Tri-Culture of Vascular Cells Promotes Vascular Tissue Remodeling

Loy Caroline (Lab for Biomat and Bioeng, CRC-I, Dept of Min-Met-Mater Eng, Laval Univ and Res Cent of CHU de QC)
Levesque Lucie (Lab for Biomat and Bioeng, CRC-I, Dept of Min-Met-Mater Eng, Laval Univ and Res Cent of CHU de QC)
Kizhakkedathu Jayachandran N (CBR, Dept of Pathology and Lab Med, Dept of Chemistry, UBC, Life Sciences Centre, Vancouver, BC)
Mantovani Diego (Lab for Biomat and Bioeng, CRC-I, Dept of Min-Met-Mater Eng, Laval Univ and Res Cent of CHU de QC)

Introduction

Scaffold-based vascular tissue engineering aims to regenerate vascular tissue for the replacement of diseased small-calibre blood vessels (diameter less than 6mm). Collagen gel is a commonly used scaffold due to its biological properties including a high potential for supporting and guiding vascular cells in the regeneration process. The approach we privileged consists in first reproducing the media, which provide the high elasticity properties of the vessel wall, thus making it an essential and effective component for blood and nutrients transportation. Starting from an original method, previously reported, for processing collagen and smooth muscle cells (SMCs), the overall goal of this project was to design and develop an endothelialised two layers collagen cell-based scaffold in a disc shape. The underlying layer is composed of fibroblasts (FBs) seeded within collagen. The upper layer is composed of SMCs seeded within collagen and ECs are seeded on this construct. This construct is finally expected to provide vascular tissue remodeling due to cells/cells and cells/matrix interactions and to produce an engineered tissue with properties close to those of blood vessel walls. It is also expected to provide a valid in vitro model for further studies of vascular patho-physiology.

Materials and Methods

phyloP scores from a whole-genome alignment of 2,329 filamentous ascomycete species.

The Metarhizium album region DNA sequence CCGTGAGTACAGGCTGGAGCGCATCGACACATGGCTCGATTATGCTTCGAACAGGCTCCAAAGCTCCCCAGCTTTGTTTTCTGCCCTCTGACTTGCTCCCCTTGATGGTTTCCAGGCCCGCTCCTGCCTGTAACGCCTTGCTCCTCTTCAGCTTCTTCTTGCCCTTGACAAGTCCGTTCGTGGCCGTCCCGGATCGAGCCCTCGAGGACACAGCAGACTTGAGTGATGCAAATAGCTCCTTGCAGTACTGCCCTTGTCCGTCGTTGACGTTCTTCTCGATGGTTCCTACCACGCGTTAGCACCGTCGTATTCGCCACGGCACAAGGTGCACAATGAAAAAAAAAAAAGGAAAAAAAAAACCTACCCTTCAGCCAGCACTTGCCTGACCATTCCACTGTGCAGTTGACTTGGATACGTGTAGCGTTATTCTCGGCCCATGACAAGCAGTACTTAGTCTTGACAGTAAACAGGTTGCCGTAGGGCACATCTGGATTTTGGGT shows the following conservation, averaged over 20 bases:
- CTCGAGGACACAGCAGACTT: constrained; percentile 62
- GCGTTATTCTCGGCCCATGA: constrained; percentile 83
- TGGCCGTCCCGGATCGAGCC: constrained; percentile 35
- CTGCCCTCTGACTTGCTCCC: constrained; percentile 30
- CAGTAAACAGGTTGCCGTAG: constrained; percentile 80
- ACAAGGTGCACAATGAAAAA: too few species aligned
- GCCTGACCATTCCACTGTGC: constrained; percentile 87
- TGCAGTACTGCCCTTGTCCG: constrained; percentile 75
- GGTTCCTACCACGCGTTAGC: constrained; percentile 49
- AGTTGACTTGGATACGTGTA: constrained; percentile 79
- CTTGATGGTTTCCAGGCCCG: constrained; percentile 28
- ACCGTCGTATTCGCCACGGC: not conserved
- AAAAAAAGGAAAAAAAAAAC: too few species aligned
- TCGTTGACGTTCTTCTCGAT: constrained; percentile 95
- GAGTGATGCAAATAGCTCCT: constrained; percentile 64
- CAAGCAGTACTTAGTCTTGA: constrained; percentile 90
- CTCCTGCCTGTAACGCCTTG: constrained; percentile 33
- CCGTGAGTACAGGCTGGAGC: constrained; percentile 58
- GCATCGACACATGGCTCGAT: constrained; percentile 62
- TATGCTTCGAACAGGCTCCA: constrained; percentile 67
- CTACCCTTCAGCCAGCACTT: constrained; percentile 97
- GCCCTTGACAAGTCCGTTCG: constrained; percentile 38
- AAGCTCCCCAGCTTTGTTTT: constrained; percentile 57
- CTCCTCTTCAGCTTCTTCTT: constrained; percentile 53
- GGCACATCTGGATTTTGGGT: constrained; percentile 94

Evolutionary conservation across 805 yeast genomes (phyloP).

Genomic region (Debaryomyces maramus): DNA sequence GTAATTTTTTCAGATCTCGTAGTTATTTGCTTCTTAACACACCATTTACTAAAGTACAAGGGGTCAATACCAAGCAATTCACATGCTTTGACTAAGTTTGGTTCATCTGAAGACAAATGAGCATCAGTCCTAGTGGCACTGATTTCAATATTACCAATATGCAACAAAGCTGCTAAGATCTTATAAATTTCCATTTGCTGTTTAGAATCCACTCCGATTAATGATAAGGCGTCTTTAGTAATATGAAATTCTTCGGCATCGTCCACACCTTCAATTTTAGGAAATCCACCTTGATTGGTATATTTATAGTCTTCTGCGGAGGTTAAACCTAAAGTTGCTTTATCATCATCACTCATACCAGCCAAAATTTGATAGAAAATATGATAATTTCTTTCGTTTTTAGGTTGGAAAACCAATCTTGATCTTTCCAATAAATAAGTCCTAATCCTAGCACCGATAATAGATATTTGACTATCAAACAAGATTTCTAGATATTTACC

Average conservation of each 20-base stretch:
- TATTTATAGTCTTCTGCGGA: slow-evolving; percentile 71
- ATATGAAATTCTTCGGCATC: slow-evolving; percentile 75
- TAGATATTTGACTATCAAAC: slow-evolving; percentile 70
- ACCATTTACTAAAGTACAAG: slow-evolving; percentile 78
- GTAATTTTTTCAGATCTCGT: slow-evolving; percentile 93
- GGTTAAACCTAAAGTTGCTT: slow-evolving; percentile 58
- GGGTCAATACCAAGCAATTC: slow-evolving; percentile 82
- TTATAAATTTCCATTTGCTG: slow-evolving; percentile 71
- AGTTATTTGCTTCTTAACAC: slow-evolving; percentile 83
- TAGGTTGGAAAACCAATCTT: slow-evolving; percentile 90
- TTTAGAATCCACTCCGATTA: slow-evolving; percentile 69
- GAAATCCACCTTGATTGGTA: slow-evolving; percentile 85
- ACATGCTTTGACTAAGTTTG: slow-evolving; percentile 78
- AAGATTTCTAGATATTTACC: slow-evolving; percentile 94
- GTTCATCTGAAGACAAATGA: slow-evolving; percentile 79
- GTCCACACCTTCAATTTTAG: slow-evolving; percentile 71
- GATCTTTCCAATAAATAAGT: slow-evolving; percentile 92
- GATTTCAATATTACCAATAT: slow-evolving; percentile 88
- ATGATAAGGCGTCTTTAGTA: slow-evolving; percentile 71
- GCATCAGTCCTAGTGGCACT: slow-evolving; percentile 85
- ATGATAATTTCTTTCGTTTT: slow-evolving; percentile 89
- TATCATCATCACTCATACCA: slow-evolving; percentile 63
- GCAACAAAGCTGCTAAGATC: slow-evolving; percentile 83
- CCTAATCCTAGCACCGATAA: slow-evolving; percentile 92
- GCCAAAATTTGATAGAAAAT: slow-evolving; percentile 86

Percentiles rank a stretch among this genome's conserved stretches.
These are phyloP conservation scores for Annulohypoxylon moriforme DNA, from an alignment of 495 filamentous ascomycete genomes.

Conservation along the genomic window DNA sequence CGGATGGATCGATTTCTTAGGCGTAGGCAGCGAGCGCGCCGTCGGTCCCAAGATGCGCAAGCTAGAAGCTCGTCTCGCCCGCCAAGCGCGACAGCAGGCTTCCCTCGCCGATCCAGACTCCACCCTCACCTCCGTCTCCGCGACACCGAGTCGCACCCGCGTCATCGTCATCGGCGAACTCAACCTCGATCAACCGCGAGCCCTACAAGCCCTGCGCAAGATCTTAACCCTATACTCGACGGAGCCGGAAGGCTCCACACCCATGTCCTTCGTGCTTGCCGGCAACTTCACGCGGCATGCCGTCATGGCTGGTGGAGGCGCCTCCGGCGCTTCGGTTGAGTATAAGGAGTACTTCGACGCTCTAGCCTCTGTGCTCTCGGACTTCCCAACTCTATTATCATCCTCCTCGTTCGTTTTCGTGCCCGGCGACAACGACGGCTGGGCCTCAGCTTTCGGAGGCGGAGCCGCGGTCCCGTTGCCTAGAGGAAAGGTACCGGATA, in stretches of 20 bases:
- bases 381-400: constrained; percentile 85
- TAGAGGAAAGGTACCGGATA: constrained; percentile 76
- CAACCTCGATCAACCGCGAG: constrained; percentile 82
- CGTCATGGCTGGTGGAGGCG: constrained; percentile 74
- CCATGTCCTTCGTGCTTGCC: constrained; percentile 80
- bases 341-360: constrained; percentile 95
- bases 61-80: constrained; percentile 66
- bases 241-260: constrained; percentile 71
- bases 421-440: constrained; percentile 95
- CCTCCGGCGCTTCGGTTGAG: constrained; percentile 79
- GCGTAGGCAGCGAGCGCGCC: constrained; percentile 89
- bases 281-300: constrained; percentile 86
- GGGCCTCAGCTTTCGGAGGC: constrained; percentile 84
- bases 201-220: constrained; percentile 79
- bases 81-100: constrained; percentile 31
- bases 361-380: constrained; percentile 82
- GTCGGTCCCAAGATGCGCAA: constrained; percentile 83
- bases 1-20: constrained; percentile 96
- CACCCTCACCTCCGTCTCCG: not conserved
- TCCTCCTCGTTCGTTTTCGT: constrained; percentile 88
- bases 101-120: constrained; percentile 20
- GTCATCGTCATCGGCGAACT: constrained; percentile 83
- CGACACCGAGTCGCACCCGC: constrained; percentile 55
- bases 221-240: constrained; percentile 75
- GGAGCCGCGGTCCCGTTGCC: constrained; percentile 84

Cells culture: ECs were isolated by trypsin treatment of human umbilical cords vein (HUVEC) and expanded in HyClone Media M199/EBSS (Fisher). SMCs were isolated from human umbilical cord artery (HUASMC). Initially, the Wharton's jelly that surrounds the arteries was carefully removed by cutting with scissors. The endothelial layer was removed by scraping the artery intima and afterwards, the arteries were cut to rectangle pieces using scissors and finally placed in a Petri dish with M199 medium. After two weeks, the pieces of the artery were removed and the cells were expanded. Aortic adventitial fibroblasts were purchase from LONZA (Walkersville, MD USA). Collagen-based gels preparation: Type I collagen was extracted from rat-tail tendons and solubilized in acetic acid solution (0.02 N) at a concentration of 4 g/L according to a protocol previously describe. The collagen solution (2 g/L) was mixed with DMEM and SMCs or FBs (10^6cells/ml), NaOH (15 mM), and Hepes (20 mM) in deionized water. This mixture was then poured in a specific mold and then let jellify for 30 min at room temperature. Then ECs were seeded on the surface at 10^5cells/cm2 and the construct was incubated at 37°C. Immunofluorescence staining: After 1, 3 or 7 days of maturation, collagen seeded gels were washed twice with PBS and then fixed with 3.7% formaldehyde for 20 min. Gels samples were then permeabilized with 0.5% Triton-X100 for 3 min at room temperature. Gels samples were then additionally incubated with the first the antibody, VE-Cadherin (Abcam), then with the secondary antibody, Alexa 488 (Invitrogen) and Rhodamine phalloidin (Sigma) and Dapi (Invitrogen). The cellular distribution of the fluorescent was assessed using an Olympus BX51 microscope. Images were captured with a Q imaging RETIGA EXI digital camera driven by Image pro express software. Histochemistry: In order to evaluate the cell distribution in the gel and eventual cell/matrix alignment, histology was performed. Gels samples were rinsed with PBS and fixed in 3.7% formaldehyde, then embedded in paraffin and 10 µm thick sections were sliced and stained with a modified Masson's trichrome. Briefly, sections were deparaffinized with toluene and rehydrated with graded alcohol then refixe in Bouin solution. Three different dyes were used in order to differentiate between cells and extracellular matrix: (1) Weigert's iron hematoxylin solution was used for nuclei staining (dark); (2) acid fuchsin and Xylidine ponceau solution was used for cells cytoplasms (red); and 3) Light green SF yellowish solution for collagen (green).